|Alternaria Leaf Spot||Purplish spots form on leaves and stems.||Alternaria||Avoid overhead irrigation. Apply fungicide registered for use on this crop.|
|Bacterial Leaf Spot||Small (2-5 mm) circular dead spots form on leaves and petioles. Spots have purple margins.||Pseudomonas tagetis||Destroy infected plants. Avoid overhead irrigation.|
|Botrytis Flower Blight||Flower parts brown and die. Gray masses of spores form on the infected tissue when wet.||Botrytis cinerea||Avoid overhead irrigation. Apply fungicide registered for use on this crop.|
|Fusarium Wilt||Seedlings are killed. In older plants, black streaks darken the vascular tissue up one side of the plant. Plants wilt. Roots on the greatly reduced root system are rotted. During wet weather, salmon-colored spore masses form on infected stems.||Fusarium oxysporum||Plant in potting mix free of pathogens. Destroy infected plants.|
|Leaf Burn||The tips and margins of leaves yellow and die.||Excess boron, manganese, or molybdenum||Measure and apply micronutrient solutions carefully. Manganese should not be above 55 ppm, molybdenum above 24 ppm, or boron above 3 ppm.|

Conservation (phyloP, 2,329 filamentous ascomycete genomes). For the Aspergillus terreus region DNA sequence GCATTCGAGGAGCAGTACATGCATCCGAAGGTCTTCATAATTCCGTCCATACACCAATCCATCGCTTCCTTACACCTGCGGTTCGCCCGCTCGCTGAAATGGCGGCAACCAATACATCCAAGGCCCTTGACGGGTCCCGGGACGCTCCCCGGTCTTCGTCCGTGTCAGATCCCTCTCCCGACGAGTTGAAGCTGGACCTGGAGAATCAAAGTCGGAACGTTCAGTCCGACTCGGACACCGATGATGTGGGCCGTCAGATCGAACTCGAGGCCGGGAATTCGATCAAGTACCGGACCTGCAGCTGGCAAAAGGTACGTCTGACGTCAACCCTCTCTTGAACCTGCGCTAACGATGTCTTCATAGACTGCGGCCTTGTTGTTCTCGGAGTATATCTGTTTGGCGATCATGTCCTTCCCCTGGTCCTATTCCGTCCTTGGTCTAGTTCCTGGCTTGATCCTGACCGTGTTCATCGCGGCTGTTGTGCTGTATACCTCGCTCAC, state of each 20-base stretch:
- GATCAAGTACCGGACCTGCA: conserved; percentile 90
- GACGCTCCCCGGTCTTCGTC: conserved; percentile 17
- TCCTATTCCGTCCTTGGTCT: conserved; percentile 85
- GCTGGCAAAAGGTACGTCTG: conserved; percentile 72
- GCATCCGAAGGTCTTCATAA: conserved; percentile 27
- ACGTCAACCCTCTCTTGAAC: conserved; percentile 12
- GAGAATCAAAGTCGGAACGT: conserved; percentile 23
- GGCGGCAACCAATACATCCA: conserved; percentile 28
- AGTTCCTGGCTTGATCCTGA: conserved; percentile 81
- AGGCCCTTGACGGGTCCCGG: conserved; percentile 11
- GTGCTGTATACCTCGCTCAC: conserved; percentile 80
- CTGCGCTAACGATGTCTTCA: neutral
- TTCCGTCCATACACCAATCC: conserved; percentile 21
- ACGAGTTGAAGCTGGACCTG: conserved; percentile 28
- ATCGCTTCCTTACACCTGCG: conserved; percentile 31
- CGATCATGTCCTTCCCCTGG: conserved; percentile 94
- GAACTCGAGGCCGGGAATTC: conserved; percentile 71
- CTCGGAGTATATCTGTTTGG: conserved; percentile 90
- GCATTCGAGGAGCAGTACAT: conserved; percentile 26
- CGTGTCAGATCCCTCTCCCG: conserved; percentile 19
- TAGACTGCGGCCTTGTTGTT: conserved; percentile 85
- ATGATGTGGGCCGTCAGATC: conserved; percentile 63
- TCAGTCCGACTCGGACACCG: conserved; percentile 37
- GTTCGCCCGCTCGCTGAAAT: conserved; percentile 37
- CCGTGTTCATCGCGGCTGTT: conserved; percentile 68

|Septoria Leaf Spot||Oval to irregular gray to black spots with tiny dots peppering their surface (fungal fruiting structures) form first on lower leaves and then spread upward.||Septoria tageticola||Avoid overhead irrigation. Apply fungicide registered for use on this crop.|
Alternaria leaf and stem spot.
Prepared by Gary W. Moorman, Professor of Plant Pathology
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Issued in furtherance of Cooperative Extension work, Acts of Congress, May 8 and June 30, 1914, in cooperation with the U. S. Department of Penn State College of Agricultural Sciences research and extension programs are funded in part by Pennsylvania counties, the Commonwealth of Pennsylvania, and the U.S. Department of Agriculture.
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